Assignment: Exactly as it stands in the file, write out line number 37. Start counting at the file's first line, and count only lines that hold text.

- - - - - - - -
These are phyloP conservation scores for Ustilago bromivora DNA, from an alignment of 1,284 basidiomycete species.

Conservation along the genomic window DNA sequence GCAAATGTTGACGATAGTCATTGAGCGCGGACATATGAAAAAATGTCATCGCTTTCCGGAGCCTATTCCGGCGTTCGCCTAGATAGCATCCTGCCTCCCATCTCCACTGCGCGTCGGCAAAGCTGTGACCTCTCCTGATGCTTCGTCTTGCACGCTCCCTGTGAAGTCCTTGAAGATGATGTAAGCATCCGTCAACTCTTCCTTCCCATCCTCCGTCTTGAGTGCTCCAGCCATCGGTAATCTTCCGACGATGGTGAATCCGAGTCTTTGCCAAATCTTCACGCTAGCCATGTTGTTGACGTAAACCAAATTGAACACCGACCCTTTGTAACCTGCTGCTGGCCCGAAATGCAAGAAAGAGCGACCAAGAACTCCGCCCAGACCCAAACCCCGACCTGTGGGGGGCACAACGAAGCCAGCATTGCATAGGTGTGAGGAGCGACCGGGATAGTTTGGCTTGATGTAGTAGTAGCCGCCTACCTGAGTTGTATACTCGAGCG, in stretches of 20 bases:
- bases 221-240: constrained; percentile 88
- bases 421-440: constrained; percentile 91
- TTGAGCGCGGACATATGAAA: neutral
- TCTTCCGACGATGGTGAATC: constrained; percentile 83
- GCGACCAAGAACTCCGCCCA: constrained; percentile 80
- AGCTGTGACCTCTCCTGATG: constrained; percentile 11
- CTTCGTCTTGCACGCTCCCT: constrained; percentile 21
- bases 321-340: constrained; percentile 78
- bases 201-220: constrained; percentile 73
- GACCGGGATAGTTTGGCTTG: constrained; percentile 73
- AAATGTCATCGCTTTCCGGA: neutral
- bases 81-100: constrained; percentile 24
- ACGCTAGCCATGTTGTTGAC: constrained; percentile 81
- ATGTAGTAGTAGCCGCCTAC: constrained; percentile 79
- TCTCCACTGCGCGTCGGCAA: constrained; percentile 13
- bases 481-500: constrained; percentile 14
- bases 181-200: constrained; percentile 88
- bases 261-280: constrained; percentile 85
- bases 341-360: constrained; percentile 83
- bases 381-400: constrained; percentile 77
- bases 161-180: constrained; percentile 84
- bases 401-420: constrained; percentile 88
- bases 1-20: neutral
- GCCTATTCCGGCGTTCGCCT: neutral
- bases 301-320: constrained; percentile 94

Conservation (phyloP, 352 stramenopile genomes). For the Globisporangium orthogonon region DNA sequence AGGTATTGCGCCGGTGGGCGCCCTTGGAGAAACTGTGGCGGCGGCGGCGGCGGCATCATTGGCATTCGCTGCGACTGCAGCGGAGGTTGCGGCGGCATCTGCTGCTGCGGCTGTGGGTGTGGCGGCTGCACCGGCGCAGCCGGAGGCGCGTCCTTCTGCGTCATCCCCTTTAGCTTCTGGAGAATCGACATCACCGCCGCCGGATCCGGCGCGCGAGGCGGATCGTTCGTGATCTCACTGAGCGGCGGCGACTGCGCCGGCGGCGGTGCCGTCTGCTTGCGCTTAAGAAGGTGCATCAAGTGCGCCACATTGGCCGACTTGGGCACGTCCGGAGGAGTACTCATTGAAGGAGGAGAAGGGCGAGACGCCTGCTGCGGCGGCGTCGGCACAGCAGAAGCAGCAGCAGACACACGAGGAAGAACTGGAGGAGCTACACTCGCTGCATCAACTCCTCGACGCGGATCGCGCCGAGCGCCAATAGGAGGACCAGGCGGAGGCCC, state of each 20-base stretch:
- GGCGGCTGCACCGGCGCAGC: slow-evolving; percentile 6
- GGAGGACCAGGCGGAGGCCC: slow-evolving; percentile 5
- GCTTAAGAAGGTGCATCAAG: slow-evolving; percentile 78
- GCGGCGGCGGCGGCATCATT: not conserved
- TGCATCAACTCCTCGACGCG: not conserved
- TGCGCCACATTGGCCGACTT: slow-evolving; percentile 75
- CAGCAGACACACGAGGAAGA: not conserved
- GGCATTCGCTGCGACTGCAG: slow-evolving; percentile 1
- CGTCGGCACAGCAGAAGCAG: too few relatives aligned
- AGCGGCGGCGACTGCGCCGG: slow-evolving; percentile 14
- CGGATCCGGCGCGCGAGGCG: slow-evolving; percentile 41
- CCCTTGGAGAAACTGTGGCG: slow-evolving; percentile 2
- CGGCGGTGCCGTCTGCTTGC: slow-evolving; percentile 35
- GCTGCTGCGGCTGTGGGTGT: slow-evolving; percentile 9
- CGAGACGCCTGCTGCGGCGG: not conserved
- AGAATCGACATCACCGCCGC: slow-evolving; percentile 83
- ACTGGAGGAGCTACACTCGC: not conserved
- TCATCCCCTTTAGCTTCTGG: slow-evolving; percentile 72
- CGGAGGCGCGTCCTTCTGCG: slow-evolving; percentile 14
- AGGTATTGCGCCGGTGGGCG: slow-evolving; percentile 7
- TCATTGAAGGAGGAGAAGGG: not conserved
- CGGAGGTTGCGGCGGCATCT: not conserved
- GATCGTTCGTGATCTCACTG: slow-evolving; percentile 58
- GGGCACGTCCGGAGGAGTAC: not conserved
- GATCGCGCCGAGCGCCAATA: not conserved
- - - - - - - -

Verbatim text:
- CGTCGGCACAGCAGAAGCAG: too few relatives aligned